Research Autonomy and Project Support: Results from the 2017 Faculty Survey

Apr 3, 2018
Dr. Gillian Hawker

Some of the top medical research in the world is being conducted by faculty in the Department of Medicine. The research they produce at the basic science and clinical levels is improving patient health and outcomes, and is changing healthcare and medicine tremendously at local and global levels. How our faculty view at their own roles as researchers, however, is something that was important for us to capture in the 2017 faculty survey.

As part of the faculty survey, we posed five key questions related to research. These questions looked at:

  1. Perceived autonomy over respondents’ research focus
  2. Satisfaction with their level of autonomy over their research focus
  3. Perceptions of whether their research contributions were valued (such as by the U of T DOM Chair/Vice Chairs, U of T division director, primary hospital PIC, primary hospital division director, research institute and colleagues)
  4. Satisfaction with support for individual research projects
  5. Satisfaction with salary support for research

Key Themes

A number of key themes emerged around autonomy and project support for our faculty members who are conducting research, including clinician scientists and clinician investigators, ranging from levels of satisfaction with autonomy to how their research is valued and supported. This can be broken down into the following four key themes that emerged out of the faculty survey:

1. Autonomy over Research Foci and Level of Satisfaction with Autonomy

Of the 342 respondents, more than half (66.1%) acknowledged that research was part of their academic position or work profile. Most respondents (91.0%) perceived that they had a high level of autonomy over the focus of their research, and I’m glad to say that the vast majority (91.4%) were either somewhat or strongly satisfied with this level of autonomy.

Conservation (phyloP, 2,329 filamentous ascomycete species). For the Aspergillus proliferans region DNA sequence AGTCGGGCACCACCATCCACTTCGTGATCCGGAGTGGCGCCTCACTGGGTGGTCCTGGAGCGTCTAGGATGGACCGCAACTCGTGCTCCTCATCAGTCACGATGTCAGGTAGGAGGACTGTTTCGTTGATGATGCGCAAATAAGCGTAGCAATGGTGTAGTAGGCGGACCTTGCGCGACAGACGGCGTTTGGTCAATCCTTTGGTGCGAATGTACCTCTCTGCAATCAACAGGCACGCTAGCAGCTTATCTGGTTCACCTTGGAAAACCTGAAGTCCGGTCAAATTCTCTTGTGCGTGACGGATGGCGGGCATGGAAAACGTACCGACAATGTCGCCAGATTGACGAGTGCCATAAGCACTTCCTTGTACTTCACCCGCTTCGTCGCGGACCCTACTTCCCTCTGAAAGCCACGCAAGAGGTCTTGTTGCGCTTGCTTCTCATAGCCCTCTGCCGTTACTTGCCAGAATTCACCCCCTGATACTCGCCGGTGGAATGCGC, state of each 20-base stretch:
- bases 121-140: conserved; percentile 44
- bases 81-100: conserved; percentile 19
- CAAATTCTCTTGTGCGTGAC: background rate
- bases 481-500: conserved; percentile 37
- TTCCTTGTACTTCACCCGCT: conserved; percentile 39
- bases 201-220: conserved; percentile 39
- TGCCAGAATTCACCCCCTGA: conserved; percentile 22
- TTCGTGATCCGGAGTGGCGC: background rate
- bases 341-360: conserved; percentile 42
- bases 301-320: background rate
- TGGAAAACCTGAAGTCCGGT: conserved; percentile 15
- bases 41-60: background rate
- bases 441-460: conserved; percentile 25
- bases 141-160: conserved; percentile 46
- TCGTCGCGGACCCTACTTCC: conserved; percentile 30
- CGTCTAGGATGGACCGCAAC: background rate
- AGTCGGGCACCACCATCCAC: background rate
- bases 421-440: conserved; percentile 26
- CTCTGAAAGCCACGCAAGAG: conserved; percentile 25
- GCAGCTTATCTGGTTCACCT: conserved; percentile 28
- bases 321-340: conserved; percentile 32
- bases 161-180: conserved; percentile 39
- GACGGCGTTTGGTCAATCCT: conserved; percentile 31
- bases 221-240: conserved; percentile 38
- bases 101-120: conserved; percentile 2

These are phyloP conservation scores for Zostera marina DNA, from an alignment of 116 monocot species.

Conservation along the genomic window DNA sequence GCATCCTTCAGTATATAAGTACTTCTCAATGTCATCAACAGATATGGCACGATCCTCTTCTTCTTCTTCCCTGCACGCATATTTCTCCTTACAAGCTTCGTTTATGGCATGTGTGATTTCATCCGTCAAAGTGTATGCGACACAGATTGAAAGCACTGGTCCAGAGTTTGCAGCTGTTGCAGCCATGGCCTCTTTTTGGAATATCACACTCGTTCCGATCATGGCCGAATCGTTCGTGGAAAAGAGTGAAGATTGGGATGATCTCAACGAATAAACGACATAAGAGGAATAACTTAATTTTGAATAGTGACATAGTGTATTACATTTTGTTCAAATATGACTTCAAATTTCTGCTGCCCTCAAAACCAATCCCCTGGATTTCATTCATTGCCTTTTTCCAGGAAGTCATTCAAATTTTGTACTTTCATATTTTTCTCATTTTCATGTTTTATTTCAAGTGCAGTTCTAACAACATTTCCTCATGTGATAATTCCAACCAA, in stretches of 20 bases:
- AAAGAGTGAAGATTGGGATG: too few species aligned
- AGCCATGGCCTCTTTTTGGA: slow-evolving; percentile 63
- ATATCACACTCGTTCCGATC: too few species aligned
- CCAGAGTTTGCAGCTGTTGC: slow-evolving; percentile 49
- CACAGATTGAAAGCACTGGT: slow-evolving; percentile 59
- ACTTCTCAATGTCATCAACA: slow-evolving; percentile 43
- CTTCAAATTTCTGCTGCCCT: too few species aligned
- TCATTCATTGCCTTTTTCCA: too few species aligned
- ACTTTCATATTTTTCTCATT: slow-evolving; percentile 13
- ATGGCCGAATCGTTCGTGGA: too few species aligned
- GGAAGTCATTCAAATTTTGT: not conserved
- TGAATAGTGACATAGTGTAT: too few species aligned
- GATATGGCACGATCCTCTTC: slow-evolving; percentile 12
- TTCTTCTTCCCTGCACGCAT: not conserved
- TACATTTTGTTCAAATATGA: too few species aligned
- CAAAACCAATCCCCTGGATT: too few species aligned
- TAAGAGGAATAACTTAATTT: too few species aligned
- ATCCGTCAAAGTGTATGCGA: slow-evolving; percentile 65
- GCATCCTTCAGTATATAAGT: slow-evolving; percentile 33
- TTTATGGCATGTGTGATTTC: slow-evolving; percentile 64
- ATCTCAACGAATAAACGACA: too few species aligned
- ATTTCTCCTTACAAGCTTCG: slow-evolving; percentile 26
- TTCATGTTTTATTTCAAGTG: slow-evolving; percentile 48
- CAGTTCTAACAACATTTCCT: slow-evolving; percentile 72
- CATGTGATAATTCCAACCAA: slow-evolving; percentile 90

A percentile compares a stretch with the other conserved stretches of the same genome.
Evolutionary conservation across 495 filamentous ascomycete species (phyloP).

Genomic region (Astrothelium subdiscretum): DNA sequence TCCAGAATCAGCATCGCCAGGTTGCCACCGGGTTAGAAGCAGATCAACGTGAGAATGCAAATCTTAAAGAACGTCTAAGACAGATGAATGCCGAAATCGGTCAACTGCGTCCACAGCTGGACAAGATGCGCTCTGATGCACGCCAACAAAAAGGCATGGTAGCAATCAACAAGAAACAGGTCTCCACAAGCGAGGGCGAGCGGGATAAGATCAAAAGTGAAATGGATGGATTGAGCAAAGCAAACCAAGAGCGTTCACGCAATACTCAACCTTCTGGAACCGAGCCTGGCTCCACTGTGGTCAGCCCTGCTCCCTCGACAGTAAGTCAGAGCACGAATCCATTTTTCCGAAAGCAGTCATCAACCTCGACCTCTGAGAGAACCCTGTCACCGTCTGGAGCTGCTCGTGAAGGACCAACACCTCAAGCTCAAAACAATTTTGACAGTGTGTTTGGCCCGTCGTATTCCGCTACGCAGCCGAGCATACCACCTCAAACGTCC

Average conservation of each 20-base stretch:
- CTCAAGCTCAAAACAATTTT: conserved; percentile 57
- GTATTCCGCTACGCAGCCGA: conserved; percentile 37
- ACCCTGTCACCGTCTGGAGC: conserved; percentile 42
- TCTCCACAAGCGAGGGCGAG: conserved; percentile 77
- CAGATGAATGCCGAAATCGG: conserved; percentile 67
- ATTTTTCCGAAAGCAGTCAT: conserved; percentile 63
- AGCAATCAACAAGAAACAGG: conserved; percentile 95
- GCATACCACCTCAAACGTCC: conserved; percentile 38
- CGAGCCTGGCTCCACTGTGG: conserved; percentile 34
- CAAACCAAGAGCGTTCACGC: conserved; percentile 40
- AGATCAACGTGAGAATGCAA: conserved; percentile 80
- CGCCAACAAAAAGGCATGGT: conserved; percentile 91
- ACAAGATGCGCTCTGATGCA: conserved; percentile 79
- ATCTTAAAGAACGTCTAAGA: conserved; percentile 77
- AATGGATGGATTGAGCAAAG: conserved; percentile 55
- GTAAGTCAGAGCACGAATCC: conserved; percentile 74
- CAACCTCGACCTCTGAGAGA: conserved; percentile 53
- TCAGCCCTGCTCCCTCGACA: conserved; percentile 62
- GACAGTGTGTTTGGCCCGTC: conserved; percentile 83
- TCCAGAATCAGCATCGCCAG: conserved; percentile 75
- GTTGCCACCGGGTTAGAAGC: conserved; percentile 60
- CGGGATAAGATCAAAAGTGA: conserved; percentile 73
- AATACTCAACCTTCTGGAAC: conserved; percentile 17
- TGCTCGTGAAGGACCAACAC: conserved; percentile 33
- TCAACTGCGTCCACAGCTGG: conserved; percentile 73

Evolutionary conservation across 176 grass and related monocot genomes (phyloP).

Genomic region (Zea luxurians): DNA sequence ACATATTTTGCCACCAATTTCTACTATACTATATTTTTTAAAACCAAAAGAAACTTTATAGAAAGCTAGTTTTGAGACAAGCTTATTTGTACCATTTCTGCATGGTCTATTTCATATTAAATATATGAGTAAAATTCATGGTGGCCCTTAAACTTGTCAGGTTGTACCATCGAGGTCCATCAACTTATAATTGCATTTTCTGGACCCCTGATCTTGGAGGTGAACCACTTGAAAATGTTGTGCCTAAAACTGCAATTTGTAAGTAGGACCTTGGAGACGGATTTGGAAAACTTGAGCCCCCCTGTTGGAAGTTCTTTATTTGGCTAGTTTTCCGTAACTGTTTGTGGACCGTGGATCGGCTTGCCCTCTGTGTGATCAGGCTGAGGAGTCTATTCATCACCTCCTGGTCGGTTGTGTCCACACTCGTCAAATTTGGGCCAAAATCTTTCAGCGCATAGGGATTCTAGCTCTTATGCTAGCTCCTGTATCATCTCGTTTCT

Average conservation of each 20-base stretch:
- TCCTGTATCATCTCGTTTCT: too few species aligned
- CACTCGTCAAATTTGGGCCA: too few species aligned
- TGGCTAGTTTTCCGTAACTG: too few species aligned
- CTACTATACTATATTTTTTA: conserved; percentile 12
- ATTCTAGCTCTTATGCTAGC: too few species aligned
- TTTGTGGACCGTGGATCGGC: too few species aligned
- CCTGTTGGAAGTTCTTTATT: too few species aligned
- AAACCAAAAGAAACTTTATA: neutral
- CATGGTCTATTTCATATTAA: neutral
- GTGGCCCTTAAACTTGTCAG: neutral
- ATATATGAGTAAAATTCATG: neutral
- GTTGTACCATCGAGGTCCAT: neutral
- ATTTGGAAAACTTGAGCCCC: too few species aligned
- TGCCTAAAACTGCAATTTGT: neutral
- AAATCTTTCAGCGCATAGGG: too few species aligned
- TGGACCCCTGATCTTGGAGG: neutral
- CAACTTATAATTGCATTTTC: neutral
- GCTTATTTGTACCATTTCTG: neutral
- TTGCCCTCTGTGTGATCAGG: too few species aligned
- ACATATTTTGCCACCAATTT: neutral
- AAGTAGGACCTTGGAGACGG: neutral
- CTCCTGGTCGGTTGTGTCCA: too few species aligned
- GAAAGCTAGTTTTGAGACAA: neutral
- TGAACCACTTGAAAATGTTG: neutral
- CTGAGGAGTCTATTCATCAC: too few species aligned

2. Level of Agreement Regarding Whether Research Contributions are Valued by Various Individuals

A number of the respondents strongly or somewhat agreed that their research contributions were valued by the U of T DOM Chair/Vice Chairs (48.8%), their U of T division director (59.5%), primary hospital PIC (66.9%), and especially by their primary hospital division directors (70.6%) and colleagues (71.3%). Notwithstanding, we identified broad variation in responses related to whether research institutes valued research contributions with similar proportions of respondents disagreeing (33.9%), expressing neutrality (24.9%) or agreeing (41.2%) with a statement that their research contributions were valued by research institutes.

3. Satisfaction With Support for Individual Research Projects

Although most respondents expressed being somewhat or strongly satisfied with industry support for individual research projects, many expressed feeling dissatisfied with the support received from external peer review agencies (47.5%), the DOM (46.5%) and their research institutes (54.5%). Nearly a third of respondents expressed being dissatisfied (37.9% and 38.8%) or satisfied (35.1% or 35.5%) with the support offered by the AFP Innovation Fund and their hospitals, respectively, for research projects.

4. Satisfaction With Salary Support